Velocity Reviews > C++ > Vector Assign vs Vector operator=

# Vector Assign vs Vector operator=

Chris Roth
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Posts: n/a

 02-21-2007
vector<double> v1(5,1);
vector<double> v2;

v2 = v1; // 1
v2.assign(v1.begin(),v1.end()); // 2

Are 1 and 2 the same, or are their subtle differences between them.
Which is preferable, if either? And yes, I know I could use the
construction vector<double> v2(v1), but I'm giving an example above.

Thank you c++ users.

John Harrison
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 02-21-2007
Chris Roth wrote:
> vector<double> v1(5,1);
> vector<double> v2;
>
> v2 = v1; // 1
> v2.assign(v1.begin(),v1.end()); // 2
>
> Are 1 and 2 the same, or are their subtle differences between them.
> Which is preferable, if either? And yes, I know I could use the
> construction vector<double> v2(v1), but I'm giving an example above.
>
> Thank you c++ users.

No observable difference between them, but 1 is clearly better since it
is clearer to any reader of the code. With 2 you have to check the
arguments to understand the meaning.

john

red floyd
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Posts: n/a

 02-21-2007
Chris Roth wrote:
> vector<double> v1(5,1);
> vector<double> v2;
>
> v2 = v1; // 1
> v2.assign(v1.begin(),v1.end()); // 2
>
> Are 1 and 2 the same, or are their subtle differences between them.
> Which is preferable, if either? And yes, I know I could use the
> construction vector<double> v2(v1), but I'm giving an example above.

As John said, there's probably no detectable difference. The latter
construct (assign) is more useful when you want to copy a subvector.

e.g.:

vector<double> v1;
vector<double> v2;

// fill v1 here.

vector<double>::iterator start_iter = some_iterator_into_v1;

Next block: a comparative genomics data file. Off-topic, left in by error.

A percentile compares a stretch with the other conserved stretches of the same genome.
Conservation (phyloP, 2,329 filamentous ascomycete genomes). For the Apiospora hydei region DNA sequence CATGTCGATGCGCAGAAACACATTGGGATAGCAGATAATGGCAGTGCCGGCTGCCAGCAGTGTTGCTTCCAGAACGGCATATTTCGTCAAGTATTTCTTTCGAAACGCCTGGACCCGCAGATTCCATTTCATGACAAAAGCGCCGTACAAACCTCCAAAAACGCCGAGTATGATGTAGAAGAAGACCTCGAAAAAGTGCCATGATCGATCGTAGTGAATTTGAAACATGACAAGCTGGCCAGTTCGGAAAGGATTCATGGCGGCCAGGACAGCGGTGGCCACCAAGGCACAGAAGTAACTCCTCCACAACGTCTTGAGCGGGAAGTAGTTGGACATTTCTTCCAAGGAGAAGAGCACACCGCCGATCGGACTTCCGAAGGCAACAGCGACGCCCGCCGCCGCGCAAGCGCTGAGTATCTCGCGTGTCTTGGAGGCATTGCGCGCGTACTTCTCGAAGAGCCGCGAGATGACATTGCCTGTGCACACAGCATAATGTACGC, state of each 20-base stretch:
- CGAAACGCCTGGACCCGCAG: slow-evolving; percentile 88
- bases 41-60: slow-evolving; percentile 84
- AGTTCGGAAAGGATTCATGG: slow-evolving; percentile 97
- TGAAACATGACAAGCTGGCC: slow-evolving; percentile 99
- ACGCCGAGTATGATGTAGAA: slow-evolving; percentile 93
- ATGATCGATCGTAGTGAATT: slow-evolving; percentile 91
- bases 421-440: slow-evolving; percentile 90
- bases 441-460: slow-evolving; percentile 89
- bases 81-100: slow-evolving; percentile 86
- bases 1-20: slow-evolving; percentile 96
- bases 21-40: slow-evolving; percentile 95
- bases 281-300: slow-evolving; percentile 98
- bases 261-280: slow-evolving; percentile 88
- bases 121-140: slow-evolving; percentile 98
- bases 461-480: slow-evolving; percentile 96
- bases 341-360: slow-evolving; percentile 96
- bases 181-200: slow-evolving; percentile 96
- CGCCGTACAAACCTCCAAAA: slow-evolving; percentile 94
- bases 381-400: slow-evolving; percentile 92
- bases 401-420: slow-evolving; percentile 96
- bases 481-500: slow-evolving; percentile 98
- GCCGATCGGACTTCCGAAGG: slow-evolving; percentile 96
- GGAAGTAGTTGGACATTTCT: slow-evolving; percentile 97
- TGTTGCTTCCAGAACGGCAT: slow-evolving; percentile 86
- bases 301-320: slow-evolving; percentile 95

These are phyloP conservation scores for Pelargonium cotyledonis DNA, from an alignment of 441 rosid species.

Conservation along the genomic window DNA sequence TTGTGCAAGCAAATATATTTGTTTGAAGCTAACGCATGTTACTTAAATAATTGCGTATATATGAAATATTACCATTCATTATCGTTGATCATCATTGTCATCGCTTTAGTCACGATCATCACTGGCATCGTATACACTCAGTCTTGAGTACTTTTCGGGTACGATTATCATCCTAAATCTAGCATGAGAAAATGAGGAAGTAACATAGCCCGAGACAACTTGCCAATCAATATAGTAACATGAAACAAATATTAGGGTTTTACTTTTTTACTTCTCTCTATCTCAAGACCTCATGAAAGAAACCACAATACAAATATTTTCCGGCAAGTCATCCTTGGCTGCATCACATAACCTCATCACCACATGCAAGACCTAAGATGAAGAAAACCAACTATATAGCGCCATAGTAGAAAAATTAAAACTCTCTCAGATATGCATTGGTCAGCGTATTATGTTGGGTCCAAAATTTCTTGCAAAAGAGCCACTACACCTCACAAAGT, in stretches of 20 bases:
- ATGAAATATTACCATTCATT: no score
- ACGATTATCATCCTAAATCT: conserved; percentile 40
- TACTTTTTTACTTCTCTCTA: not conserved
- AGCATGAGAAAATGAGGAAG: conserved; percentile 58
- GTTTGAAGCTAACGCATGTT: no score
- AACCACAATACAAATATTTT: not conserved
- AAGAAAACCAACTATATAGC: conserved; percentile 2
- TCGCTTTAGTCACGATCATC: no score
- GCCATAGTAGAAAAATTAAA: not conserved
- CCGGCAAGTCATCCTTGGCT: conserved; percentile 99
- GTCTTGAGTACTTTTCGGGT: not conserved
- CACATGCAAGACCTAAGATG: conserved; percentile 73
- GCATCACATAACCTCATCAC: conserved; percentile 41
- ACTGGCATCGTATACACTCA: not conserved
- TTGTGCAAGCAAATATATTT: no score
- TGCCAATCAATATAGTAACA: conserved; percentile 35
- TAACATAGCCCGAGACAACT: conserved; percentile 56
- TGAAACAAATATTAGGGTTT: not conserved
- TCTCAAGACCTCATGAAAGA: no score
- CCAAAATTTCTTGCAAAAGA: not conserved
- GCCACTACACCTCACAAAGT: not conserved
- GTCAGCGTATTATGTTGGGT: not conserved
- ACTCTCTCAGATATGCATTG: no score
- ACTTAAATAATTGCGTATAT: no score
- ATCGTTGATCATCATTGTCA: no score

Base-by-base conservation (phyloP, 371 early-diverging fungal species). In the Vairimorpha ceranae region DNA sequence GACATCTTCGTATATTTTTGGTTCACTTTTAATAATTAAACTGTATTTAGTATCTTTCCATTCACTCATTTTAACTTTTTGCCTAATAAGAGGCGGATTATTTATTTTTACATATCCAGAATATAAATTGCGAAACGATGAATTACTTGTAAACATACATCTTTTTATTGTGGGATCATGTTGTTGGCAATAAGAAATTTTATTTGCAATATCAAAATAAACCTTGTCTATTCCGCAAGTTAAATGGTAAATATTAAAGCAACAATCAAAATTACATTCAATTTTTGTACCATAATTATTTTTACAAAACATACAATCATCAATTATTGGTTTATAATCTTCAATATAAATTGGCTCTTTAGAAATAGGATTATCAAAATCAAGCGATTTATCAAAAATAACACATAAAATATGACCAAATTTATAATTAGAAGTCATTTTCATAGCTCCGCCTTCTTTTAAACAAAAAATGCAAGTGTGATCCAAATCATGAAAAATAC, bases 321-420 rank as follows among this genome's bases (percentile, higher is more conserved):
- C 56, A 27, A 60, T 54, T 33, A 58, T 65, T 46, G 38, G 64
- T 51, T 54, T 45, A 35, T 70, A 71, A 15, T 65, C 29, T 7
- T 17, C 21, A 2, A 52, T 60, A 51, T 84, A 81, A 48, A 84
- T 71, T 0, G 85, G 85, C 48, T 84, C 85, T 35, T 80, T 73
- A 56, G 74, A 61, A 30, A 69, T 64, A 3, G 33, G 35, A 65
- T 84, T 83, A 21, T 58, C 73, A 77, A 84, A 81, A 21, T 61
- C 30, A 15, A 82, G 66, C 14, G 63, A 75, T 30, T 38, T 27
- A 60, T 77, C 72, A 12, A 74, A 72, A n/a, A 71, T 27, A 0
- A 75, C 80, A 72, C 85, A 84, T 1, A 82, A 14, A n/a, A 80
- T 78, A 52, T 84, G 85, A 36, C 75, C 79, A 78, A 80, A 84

vector<double>::iterator end_iter = some_other_iterator_into_v1;

v2.assign(start_iter, end_iter);

jlongstreet@gmail.com
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Posts: n/a

 02-21-2007
On Feb 21, 4:40 pm, red floyd <(E-Mail Removed)> wrote:
> Chris Roth wrote:
> > vector<double> v1(5,1);
> > vector<double> v2;

>
> > v2 = v1; // 1
> > v2.assign(v1.begin(),v1.end()); // 2

>
> > Are 1 and 2 the same, or are their subtle differences between them.
> > Which is preferable, if either? And yes, I know I could use the
> > construction vector<double> v2(v1), but I'm giving an example above.

>
> As John said, there's probably no detectable difference. The latter
> construct (assign) is more useful when you want to copy a subvector.
>
> e.g.:
>
> vector<double> v1;
> vector<double> v2;
>
> // fill v1 here.
>
> vector<double>::iterator start_iter = some_iterator_into_v1;
> vector<double>::iterator end_iter = some_other_iterator_into_v1;
>
> v2.assign(start_iter, end_iter);

Also, using assign allows you to assign across container types:

vector<int> v;
list<int> ll;

// fill ll here

v.assign(ll.begin(), ll.end());

Ron Natalie
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Posts: n/a

 02-22-2007
red floyd wrote:
> Chris Roth wrote:
>> vector<double> v1(5,1);
>> vector<double> v2;
>>
>> v2 = v1; // 1
>> v2.assign(v1.begin(),v1.end()); // 2
>>
>> Are 1 and 2 the same, or are their subtle differences between them.
>> Which is preferable, if either? And yes, I know I could use the
>> construction vector<double> v2(v1), but I'm giving an example above.

>
> As John said, there's probably no detectable difference. The latter
> construct (assign) is more useful when you want to copy a subvector.
>

In case 1, v1 must be a vector.
In case 2, v1 can be anything provided that the iterators returned
are of a type that's insertable into v2.